Due to the consequences of the coronavirus outbreak, a somewhat disparaging attitude towards tourism is taking shape in Greece (it is a kind of “monoculture”, it is vulnerable to external shocks, it is a mainly seasonal activity, etc.). All these are well-founded concerns, but we must not forget that on the other hand tourism has many advantages: natural competitive advantages, rich cultural heritage, organised infrastructure, etc. And of course tourism makes a significant contribution to both GDP and employment.
So we need a medium-term tourism strategy, as key component of a more holistic growth strategy in the direction of the knowledge economy, which will upgrade, both in qualitative and quantitative terms, tourism’s contribution to the Greek economy.
The mass tourism market is global and very competitive. The “Global Value Chains” and “Global Production Networks” approaches help us identify the key players in the tourism value chain that determine how it is organised. Tour Operators or online brokers in particular have enormous power as they have direct access to the end consumer.
Therefore, the main goal for Greek tourism should be to improve its bargaining power against these key players and gradually gain direct access to the market, so that a much larger part of the tourist expenditure finds its way to the local and national economy. Other major problems of tourism should also be addressed, suchas low per capita tourist expenditure, seasonality, its limited synergies with the local and national economy, its vulnerability to external impacts, itshigh geographical concentration, etc.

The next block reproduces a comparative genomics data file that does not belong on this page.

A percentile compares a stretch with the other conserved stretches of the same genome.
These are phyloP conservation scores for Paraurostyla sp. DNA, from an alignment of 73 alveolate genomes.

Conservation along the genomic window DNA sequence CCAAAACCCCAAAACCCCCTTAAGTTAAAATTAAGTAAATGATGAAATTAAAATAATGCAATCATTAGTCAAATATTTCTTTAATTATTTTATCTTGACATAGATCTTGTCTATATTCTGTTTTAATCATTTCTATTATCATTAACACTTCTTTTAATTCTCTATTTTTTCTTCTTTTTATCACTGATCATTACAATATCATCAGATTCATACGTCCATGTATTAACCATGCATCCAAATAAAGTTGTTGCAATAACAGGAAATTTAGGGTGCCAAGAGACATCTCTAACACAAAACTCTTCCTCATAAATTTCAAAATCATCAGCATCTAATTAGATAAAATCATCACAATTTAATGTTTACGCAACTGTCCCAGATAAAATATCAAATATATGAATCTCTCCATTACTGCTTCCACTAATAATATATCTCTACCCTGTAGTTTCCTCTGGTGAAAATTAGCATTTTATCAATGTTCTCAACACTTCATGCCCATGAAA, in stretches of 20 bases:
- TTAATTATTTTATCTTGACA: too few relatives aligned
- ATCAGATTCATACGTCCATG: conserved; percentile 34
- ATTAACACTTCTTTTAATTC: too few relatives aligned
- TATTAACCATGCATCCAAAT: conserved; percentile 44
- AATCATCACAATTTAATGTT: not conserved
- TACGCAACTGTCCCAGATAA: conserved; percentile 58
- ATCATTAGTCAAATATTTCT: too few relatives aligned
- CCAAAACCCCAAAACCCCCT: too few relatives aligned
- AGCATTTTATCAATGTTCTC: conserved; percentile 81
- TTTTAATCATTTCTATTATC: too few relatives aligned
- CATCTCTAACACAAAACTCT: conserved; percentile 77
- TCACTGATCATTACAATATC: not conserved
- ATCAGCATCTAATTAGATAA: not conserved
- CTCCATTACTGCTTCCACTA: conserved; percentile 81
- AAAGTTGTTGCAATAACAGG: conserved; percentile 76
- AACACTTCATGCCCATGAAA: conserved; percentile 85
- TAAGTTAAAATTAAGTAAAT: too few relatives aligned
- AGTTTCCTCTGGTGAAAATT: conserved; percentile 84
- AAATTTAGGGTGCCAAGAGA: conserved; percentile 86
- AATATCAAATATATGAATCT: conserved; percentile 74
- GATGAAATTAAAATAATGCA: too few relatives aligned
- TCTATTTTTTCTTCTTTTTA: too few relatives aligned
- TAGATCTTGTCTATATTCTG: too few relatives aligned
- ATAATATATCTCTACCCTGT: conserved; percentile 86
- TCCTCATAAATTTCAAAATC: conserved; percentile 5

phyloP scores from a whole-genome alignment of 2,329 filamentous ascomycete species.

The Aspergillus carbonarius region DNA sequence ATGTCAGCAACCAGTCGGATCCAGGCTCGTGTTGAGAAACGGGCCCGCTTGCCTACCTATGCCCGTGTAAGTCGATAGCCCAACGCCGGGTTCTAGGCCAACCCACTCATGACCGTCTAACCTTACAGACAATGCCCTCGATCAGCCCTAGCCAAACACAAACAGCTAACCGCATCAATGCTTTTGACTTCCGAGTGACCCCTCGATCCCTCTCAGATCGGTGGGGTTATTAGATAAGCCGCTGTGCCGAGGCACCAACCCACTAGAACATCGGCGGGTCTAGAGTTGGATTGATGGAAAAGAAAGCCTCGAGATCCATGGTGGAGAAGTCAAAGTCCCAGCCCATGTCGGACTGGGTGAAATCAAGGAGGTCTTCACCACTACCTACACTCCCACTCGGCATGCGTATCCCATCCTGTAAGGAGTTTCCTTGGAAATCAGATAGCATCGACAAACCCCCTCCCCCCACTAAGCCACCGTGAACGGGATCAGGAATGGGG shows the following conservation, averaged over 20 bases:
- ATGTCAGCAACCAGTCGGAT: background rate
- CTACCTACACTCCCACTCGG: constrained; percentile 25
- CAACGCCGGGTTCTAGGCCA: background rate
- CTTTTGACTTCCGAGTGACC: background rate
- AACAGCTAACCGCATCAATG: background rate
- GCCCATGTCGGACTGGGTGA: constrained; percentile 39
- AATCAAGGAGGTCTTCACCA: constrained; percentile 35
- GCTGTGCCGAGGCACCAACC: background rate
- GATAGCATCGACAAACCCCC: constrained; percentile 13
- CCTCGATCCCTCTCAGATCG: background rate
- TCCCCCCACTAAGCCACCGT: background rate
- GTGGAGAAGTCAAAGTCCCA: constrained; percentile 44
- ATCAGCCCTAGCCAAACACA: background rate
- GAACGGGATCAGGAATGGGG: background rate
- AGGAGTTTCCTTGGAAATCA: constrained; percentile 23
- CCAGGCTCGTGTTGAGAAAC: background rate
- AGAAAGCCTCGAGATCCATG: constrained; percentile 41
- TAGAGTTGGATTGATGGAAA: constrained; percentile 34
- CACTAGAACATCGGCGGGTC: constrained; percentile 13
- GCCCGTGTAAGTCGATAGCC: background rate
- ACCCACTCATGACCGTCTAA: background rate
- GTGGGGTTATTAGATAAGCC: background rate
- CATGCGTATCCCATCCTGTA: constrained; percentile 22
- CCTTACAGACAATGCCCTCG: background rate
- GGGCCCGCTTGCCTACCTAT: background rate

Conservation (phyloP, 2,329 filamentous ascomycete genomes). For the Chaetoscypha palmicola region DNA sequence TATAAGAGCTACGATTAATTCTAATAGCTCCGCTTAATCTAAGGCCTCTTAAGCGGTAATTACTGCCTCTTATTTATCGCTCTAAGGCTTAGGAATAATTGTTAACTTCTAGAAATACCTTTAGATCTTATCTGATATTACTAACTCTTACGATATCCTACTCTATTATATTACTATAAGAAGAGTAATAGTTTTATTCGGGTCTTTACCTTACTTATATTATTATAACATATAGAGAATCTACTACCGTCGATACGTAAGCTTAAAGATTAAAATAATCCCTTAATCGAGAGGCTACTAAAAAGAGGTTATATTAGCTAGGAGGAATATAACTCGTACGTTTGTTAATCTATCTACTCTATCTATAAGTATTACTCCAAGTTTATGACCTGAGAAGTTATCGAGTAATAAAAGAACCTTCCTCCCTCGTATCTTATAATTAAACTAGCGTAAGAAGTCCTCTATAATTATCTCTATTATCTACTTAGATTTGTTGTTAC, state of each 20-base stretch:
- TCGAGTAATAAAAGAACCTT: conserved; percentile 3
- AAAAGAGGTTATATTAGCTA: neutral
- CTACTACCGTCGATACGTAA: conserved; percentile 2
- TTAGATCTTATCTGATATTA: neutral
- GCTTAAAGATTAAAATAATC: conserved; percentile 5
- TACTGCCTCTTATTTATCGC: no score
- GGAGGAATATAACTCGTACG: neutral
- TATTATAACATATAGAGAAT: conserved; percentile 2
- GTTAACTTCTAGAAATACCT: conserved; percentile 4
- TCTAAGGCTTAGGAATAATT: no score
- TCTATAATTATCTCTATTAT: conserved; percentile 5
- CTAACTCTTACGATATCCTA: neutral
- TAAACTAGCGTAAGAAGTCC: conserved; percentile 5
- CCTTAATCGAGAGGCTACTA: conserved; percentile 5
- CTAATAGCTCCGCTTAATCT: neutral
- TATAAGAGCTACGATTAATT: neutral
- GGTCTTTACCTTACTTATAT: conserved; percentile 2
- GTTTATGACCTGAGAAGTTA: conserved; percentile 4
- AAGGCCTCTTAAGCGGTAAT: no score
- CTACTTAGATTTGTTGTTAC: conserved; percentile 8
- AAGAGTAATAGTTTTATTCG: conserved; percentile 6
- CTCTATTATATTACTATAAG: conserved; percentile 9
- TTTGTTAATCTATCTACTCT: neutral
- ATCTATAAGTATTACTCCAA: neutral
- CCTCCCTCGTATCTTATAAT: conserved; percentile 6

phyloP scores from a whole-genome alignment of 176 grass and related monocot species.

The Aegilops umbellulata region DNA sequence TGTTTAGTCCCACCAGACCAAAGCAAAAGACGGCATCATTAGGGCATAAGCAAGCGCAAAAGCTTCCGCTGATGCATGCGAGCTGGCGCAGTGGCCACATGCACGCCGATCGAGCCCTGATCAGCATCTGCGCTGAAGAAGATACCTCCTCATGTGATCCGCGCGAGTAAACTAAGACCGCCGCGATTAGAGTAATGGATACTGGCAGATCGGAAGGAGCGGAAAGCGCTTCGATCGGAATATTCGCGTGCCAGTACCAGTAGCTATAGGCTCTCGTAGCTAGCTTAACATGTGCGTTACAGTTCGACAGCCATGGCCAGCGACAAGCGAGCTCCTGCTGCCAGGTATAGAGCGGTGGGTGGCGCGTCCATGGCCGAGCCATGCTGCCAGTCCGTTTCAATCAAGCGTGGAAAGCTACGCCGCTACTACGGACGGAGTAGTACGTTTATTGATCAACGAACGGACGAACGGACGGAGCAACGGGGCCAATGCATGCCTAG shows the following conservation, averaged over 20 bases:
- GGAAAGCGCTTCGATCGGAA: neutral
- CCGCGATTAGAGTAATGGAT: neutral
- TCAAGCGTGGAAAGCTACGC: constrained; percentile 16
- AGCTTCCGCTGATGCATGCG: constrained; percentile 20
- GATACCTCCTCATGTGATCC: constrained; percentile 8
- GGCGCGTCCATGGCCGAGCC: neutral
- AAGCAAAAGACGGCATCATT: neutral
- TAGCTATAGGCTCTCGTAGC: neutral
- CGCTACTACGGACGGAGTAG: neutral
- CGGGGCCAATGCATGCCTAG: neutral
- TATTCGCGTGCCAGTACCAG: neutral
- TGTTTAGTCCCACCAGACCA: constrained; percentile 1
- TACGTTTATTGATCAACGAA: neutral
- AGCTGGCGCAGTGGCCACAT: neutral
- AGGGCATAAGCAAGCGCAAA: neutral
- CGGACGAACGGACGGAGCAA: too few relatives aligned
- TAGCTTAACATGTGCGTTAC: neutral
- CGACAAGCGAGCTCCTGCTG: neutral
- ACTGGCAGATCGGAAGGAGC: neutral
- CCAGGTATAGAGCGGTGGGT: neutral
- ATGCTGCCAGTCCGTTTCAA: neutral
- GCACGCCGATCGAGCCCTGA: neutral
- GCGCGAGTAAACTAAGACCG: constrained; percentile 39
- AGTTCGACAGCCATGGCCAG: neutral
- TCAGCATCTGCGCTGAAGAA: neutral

No doubt, Greece must continue to attract a large number of tourists, but it is essential to abandon the outdated “mass tourism” model by improving the quality of services and infrastructure, highlighting, promoting and protecting the country’s main comparative advantages, namely its natural, folklore and cultural capital.
This can be achieved through: product and services diversification (cultural, medical, religious tourism etc.); the development of synergies within the tourism industry but also with the wider economy; attracting people fromother countries to come to live and / or work (mainly remotely) in Greece (e.g. retirees and mainly highly qualified people), etc.
In terms of public policy agenda, what should be prioritized is the need to upgrade the infrastructure and the primary health care provided in tourist areas, the education provided in the tourism sector (schools of tourism professions, tourism departments in universities, etc.) and the fight against undeclared work in the sector, etc. As for the liquidity (loans, guarantees, special credit lines etc.) directed to the private sector, it should aim to place tourism activity into the value chain, strengthen product diversification and increase synergies with the local and national economy, etc.
* Analysis (abstract) by Lois Labrianidis, Professor University of Macedonia, former Secretary General for Private Investments- Ministry of Economy & Development